"Will do PR for food" – how begging to be adopted helped one PR student stand out

By on Saturday, March 2, 2013

[Before starting, Rich here. PR student Alex Warren got in touch with his Adopt a Student campaign and, although I didn’t go to uni and so can’t know the soul-sapping drudgery that is finding placements, I thought a guest post from him would be of interest to student readers, in particular. So, here, in Alex’s words, is how he turned £6 and his undoubted cheekiness into work experience for the likes of Sir Richard Branson and Oakley.]

Times are hard for students; harder than ever before. With tuition fees hitting nine thousand a year and job markets shrinking, graduate positions aren’t easy to come by. These drastic times must call for drastic measures; you have to do whatever it takes. In my case… that meant eating out of a bin.

Ok, I should probably provide some context for that event. I wasn’t just eating out of a bin, well I was, but it was carefully planned, strategic eating out of a bin. You see, last year I was required to find a 40 week work placement as part of my Public Relations degree at Bournemouth University.

During this period the university put on regular talks providing job-seeking advice; talks which mainly involved staring at page after page of example CVs. It was staring at these identical Times New Roman CVs which made me realise …I was bored. But that boredom wasn’t the full extent of my realisation. I started to think, if these bore me, imagine how bored the average employer must be! They all look the same, they all sound the same, they’re just 900 words of self-praising, cringe-worthy, narcissism.

I couldn’t help but think how the average CV was so anti everything the PR industry stood for. Just like PR, landing a new job is all about building a reputation. It’s about promoting yourself, just as you would any other product or service… “Alex Warren – Public Relations Student”, buy now while stocks last!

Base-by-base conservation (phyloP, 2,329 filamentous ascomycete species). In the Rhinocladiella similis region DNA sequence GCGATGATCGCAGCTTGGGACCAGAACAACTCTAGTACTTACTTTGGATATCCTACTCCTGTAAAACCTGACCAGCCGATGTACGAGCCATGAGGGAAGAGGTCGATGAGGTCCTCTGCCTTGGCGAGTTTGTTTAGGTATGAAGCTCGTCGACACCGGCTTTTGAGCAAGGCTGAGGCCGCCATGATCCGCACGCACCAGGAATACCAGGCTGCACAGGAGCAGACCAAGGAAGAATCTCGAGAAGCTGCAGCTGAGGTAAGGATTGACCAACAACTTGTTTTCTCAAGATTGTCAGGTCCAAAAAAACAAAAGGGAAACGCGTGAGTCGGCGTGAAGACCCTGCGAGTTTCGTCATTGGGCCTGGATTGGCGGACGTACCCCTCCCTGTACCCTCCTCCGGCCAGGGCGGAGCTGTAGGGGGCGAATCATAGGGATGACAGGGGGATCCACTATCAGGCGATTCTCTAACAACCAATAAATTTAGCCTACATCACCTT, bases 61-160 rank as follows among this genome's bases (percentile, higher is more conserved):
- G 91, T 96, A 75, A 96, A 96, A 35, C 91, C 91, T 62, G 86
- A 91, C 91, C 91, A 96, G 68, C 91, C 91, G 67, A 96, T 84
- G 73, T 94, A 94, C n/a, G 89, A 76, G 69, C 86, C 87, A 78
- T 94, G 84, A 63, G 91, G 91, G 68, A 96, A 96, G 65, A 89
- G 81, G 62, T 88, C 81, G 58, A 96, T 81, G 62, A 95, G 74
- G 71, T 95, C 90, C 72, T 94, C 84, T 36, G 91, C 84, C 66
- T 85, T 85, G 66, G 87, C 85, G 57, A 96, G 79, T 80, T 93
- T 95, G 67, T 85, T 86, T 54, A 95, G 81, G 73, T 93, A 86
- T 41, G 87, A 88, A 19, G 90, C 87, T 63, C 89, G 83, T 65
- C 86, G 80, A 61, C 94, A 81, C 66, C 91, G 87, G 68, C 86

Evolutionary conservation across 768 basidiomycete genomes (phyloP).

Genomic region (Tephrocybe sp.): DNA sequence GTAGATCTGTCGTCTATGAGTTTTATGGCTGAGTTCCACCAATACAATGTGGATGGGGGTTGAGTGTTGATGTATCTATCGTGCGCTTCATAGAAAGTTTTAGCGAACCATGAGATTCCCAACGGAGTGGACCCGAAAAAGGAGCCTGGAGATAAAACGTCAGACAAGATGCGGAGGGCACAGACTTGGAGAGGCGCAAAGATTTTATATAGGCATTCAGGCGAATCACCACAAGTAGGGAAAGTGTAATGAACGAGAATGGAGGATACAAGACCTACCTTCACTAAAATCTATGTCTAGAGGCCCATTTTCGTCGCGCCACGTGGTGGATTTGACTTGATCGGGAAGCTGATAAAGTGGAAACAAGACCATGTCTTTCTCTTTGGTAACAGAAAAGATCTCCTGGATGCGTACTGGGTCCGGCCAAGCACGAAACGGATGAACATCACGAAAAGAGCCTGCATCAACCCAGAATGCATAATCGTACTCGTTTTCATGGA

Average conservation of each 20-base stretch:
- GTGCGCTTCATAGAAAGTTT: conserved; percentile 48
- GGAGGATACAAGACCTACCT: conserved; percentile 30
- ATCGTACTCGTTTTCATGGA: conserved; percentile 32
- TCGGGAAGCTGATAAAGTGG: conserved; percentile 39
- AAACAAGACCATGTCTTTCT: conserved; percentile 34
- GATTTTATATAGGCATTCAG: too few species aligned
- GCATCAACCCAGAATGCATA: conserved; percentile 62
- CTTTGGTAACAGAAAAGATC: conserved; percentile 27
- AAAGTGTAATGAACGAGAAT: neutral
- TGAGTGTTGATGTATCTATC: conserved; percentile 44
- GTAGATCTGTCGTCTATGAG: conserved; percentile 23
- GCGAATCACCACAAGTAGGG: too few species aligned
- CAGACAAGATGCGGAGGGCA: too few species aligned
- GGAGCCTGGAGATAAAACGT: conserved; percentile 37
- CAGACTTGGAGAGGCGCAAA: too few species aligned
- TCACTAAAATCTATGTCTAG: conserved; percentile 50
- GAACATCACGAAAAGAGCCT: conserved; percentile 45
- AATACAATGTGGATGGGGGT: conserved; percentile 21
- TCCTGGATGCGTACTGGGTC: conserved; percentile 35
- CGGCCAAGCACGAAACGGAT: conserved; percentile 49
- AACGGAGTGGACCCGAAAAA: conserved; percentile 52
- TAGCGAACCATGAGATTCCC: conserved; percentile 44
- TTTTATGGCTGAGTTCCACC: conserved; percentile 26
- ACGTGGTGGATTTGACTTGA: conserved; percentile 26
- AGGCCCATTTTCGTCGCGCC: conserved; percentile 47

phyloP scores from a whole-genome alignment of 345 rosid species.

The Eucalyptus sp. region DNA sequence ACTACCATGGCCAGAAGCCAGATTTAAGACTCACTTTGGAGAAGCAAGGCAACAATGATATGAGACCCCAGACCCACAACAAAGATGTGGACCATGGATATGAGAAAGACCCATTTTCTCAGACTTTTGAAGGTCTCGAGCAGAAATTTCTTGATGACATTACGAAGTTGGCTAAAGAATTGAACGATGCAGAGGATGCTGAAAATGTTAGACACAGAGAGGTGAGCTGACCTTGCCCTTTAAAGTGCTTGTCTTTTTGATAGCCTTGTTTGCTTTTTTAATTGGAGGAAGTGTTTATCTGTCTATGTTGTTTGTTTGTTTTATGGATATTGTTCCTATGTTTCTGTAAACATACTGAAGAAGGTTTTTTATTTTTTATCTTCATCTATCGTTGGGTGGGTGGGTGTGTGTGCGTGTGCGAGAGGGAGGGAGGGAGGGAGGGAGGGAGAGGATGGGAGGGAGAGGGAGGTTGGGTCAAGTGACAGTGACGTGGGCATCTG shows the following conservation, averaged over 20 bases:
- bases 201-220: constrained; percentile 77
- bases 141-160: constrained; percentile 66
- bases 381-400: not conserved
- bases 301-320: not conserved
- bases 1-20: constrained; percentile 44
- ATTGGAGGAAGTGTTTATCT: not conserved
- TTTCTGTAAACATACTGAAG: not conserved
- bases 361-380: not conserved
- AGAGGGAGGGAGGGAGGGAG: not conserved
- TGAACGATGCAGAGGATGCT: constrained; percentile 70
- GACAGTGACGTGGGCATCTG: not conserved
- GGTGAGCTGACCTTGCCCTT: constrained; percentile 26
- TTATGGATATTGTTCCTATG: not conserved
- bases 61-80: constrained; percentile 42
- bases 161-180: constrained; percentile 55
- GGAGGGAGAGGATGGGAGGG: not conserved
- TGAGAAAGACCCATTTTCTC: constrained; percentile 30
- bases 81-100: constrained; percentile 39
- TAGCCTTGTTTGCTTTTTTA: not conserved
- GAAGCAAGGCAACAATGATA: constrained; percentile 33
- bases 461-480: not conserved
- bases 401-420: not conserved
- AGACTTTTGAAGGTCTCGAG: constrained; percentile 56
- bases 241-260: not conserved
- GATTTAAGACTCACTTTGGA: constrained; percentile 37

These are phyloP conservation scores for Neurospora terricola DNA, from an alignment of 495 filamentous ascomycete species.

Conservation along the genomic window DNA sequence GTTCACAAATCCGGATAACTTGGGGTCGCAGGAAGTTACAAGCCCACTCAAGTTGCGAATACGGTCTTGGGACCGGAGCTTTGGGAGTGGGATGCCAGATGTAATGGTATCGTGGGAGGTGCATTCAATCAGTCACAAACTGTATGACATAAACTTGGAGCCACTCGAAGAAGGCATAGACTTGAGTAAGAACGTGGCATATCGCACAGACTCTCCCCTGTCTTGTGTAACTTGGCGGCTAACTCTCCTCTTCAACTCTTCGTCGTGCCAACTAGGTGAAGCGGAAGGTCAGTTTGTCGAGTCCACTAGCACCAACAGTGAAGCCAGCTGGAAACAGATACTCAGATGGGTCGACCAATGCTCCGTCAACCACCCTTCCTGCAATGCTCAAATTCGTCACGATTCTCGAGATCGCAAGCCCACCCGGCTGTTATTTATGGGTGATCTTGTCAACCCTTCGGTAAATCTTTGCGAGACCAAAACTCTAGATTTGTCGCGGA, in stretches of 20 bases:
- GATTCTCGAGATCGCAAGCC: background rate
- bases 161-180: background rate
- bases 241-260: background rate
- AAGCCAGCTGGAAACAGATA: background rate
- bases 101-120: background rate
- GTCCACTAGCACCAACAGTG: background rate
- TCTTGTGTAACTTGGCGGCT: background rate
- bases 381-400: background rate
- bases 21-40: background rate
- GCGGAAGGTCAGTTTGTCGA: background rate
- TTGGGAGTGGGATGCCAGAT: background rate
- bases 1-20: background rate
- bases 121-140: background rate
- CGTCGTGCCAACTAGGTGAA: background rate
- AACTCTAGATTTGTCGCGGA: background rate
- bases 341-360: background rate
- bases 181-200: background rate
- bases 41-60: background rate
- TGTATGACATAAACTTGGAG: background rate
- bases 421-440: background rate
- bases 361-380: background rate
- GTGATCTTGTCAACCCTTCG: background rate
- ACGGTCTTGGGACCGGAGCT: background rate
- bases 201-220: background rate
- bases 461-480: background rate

This is how we need to start seeing the job seeking process. When selling a product, nobody would just email customers with a long list of positive attributes, they’d develop a strategy, create a campaign, start building a dialogue. It was this disillusionment with traditional CVs which inspired me to create “The Adopt A Student Campaign”.

Adopt A Student was designed to mimic the format of a traditional charity appeal. It relied on a microsite, email campaigns, social media and local press. I also created a spoofed video appeal, calling for business owners across the UK to ‘adopt’ me. This video was accompanied by the tagline “we never likes to put a healthy student down” and showed footage of me wandering the streets, sleeping on textbooks, and yes… eating out of a bin.

In the end the campaign cost me around £6 to do (yes, six pounds!). I built the website myself (hosted on a free .co.nr domain), filmed and edited the video (with a friends camera), wrote and distributed the various press releases and promoted the twitter campaign using a trial version of TweetAdder. All I actually paid for was a pair of fingerless “hobo” gloves.

Two months later, the Adopt A Student website had gained over 10,000 hits. This was added to by 3000 video views and several thousand followers on twitter. Obviously for your typical PR campaign these numbers may sound a bit meagre; but for the average job applicant, getting your name in front of 15,000+ people is certainly a good start.

By the end of the campaign I received contact from over 25 organisations. This lead to job offers from the NHS, Blake Lapthorn Law, and a number of general consumer PR agencies. Since then I’ve worked on accounts for Sir Richard Branson, Oakley and various other big name brands. Not bad for a budget of £6!

So other than stroking my ego, what’s this blog post all about? How can this be helpful to future PR students?

I’m sure many within our industry would claim that this type of job-search is just a “stunt” or “gimmick”. In my opinion though, they’re missing the point. It’s not about putting together some meaningless stunt; it’s about showing off your genuine talents and skills.

In creating the Adopt A Student campaign I showed employers tangible evidence of what I could do; whether it was writing press releases, building websites, editing videos or just creating campaigns. These real world examples mean so much more than a list of transferable skills on a CV.

In the end it doesn’t matter what your skill set it, you should be using it to your advantage! If you’re good at events management, put together an event; if you specialise in social media, create a campaign; if you’re skilled in typography, write your CV in a nice font, anything!

Just remember, job-seeking is nothing more than building a reputation and selling a product. We use all our creativity and skills when promoting our clients, so why not do it when we promote ourselves?

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